Defendants also argue that the burden on Mr. McGovern is "self-imposed" in that individuals who profess more "idiosyncratic religious needs" can use Operational Procedure 5.6.1 III.B which allows them to send a request to the Religious Activities Coordinator to request a specific religious practice accommodation. The Religious Activities Coordinator will then bring this request to the Religious Issues Committee, which will then work to determine whether, and to what extent, to approve the accommodation. MSP then codifies approved accommodations in policy, schedule, procedure, or database entry, as appropriate. (Response to Mtn for Reconsideration, Doc. 46 at 6.) Defendants argue inmates may declare any religion and request any accommodation-assuming the authenticity of their beliefs. This would allow, they ague, an inmate who claimed the Wiccan religious preference to attend Native American ceremonies. (Response to Mtn for Reconsideration, Doc. 46 at 6-7.)
But requiring non-Christians to abide by this procedure and not requiring Christians to do the same puts an additional burden on non-Christians and furthers Mr. McGovern's equal protection argument.
Defendants also submit that in the past, some Native American practitioners have voiced strong objections to Wiccan practitioners engaging in Native American practice, inasmuch as the Native American practitioners felt it was disrespectful of their culture. (Response to Mtn for Reconsideration, Doc. 46 at 7 citing Wilson Aft:, Doc. 46-1 at ¶ 25.) A vague hearsay statement that other inmates made objections in the past (although how long in the past is not clear), is insufficient to defeat Mr. McGovern's motion. Mr. McGovern has argued that the policy in place prior to the current revised version allowed inmates to attend whatever religious services they wanted to. No evidence was presented that Wiccans attending Native American services caused institutional security issues. There are insufficient factual details to make this a valid justification for favoring one religion over all others.
D. Public Interest
Allowing inmates to practice religion while incarcerated is clearly within the public interest in that Congress specifically passed the RLUIPA to serve such a purpose.
The Prison Litigation Reform Act allows courts to enter an order for preliminary injunctive relief but requires that,
In any civil action with respect to prison conditions, to the extent otherwise authorized by law, the court may enter a temporary restraining order or an order for preliminary injunctive relief. Preliminary injunctive relief must be narrowly drawn, extend no further than necessary to correct the harm the court finds requires preliminary relief, and be the least intrusive means necessary to correct that harm. The court shall give substantial weight to any adverse impact on public safety or the operation of a criminal justice system caused by the preliminary relief and shall respect the principles of comity set out in paragraph (1)(B) in tailoring any preliminary relief. Preliminary injunctive relief shall automatically expire on the date that is 90 days after its entry, unless the court makes the findings required under subsection (a)(1) for the entry of prospective relief and makes the order final before the expiration of the 90-day period.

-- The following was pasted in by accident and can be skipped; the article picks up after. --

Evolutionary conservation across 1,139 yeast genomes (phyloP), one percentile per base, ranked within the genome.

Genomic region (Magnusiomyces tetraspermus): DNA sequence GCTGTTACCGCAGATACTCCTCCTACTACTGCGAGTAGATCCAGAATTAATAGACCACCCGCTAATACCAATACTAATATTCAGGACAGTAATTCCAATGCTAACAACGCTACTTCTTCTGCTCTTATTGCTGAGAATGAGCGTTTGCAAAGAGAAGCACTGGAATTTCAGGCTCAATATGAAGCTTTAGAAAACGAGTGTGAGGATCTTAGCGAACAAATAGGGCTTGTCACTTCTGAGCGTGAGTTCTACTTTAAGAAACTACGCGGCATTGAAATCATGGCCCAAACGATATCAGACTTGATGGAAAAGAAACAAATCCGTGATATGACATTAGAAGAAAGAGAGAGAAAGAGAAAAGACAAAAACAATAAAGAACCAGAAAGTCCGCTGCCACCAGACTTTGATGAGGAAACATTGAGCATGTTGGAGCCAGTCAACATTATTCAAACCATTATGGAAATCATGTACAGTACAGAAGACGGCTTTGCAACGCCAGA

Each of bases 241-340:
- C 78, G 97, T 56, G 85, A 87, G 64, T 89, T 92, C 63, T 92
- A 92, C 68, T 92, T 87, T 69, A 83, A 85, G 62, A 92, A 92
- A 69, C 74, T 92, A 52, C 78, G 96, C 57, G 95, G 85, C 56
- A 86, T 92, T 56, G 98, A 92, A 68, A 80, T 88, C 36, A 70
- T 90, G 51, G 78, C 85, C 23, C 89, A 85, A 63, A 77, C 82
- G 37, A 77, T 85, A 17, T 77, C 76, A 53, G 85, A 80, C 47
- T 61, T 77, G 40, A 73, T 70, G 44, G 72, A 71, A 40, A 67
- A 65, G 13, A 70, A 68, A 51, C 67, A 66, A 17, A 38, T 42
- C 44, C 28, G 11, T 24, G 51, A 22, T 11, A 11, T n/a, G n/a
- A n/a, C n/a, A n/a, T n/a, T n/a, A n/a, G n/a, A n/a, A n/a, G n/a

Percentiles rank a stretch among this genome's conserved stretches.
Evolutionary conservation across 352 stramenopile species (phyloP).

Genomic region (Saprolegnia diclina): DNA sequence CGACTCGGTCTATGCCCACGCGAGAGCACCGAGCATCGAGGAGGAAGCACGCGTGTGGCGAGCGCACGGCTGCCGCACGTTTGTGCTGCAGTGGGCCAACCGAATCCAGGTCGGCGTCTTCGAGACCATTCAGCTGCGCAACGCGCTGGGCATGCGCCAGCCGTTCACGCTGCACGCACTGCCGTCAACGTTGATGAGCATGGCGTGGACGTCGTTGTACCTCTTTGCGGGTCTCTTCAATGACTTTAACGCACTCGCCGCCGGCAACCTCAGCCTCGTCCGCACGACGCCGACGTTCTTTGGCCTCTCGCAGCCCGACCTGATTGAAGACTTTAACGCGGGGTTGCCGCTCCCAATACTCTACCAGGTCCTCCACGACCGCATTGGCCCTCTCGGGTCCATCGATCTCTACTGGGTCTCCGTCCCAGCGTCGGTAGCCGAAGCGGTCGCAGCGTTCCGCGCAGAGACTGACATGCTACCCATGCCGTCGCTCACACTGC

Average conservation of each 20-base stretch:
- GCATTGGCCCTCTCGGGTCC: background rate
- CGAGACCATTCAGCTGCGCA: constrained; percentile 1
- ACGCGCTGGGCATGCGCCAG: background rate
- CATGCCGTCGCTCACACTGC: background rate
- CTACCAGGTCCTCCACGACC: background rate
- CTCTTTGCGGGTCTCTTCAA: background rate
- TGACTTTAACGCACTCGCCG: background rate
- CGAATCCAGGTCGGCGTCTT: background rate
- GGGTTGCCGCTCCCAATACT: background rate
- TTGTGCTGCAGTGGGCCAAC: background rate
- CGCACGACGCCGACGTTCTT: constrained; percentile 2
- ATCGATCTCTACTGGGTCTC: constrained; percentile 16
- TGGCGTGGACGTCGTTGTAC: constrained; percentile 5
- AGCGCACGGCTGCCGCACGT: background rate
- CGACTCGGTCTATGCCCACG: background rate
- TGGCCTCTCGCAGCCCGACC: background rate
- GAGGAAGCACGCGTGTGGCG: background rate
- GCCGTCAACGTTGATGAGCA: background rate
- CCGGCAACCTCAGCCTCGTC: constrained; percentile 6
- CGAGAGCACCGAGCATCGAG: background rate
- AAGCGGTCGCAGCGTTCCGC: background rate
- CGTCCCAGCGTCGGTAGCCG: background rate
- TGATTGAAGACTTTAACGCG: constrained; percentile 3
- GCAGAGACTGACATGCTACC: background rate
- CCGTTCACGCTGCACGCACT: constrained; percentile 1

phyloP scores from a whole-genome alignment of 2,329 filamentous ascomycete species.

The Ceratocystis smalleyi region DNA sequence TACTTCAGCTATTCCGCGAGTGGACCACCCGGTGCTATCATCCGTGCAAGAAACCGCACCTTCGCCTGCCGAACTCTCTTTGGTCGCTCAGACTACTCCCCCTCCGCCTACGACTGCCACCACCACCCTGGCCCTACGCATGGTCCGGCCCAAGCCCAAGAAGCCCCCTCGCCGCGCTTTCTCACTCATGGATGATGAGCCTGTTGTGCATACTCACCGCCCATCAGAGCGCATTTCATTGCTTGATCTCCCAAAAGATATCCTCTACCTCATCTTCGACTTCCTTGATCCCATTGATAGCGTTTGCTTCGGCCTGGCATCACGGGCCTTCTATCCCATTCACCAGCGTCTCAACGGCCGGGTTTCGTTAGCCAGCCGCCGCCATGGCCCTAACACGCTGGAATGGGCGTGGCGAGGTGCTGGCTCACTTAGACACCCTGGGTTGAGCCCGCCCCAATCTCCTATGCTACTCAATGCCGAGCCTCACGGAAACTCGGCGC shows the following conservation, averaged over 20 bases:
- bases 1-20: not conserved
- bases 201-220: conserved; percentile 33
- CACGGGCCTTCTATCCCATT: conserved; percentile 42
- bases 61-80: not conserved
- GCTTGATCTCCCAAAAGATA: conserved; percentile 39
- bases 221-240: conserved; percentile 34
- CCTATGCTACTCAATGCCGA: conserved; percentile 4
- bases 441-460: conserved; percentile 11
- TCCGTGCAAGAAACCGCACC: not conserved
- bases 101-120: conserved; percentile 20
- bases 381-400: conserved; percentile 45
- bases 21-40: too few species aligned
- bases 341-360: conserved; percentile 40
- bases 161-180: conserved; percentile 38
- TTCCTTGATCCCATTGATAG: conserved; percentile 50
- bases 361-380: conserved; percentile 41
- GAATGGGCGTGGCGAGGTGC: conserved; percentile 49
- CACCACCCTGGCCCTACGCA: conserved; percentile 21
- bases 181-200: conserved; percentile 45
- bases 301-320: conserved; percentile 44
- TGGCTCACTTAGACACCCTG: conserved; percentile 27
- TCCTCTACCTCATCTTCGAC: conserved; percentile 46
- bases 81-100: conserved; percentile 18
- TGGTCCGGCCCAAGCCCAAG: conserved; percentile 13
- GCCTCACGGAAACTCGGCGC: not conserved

18 U.S.C. § 3626(a)(2).
The relief described below is narrowly tailored. At this juncture it applies to one person, Mr. McGovern, and it allows only those privileges afforded to inmates who are already allowed to register as Christian/Native American. The Court specifically asked Defendants to address any substantial burden that might be placed on them, but as to the specific relief requested, no explanation was given. No evidence was presented demonstrating an adverse impact on public safety or the operation of a criminal justice system. This preliminary injunction thus complies with the Prison Litigation Reform Act.
Pursuant to 18 U.S.C. § 3626(a)(2) this preliminary injunction will automatically expire 90 days after its entry. The Count will consider requests to renew or extend the preliminary injunction should this matter not be resolved prior to that date.
IT IS ORDERED that Mr. McGovern's motion for reconsideration (Doc. 44) is granted. Mr. McGovern's motion for preliminary injunction (Doc. 33) with regard to Mr. McGovern's request to register as both a Native American and Wiccan is granted. The Court enters the following preliminary injunction:
1) Defendants shall allow Mr. McGovern to participate in Native American and Wiccan services at Montana State Prison and its regional facilities.
2) Defendants shall afford Mr. McGovern all privileges allowed to Native Americans that have a duel classification, which includes, the ability to purchase and possess religious items on both the Native American religious items list and the Wiccan religious list.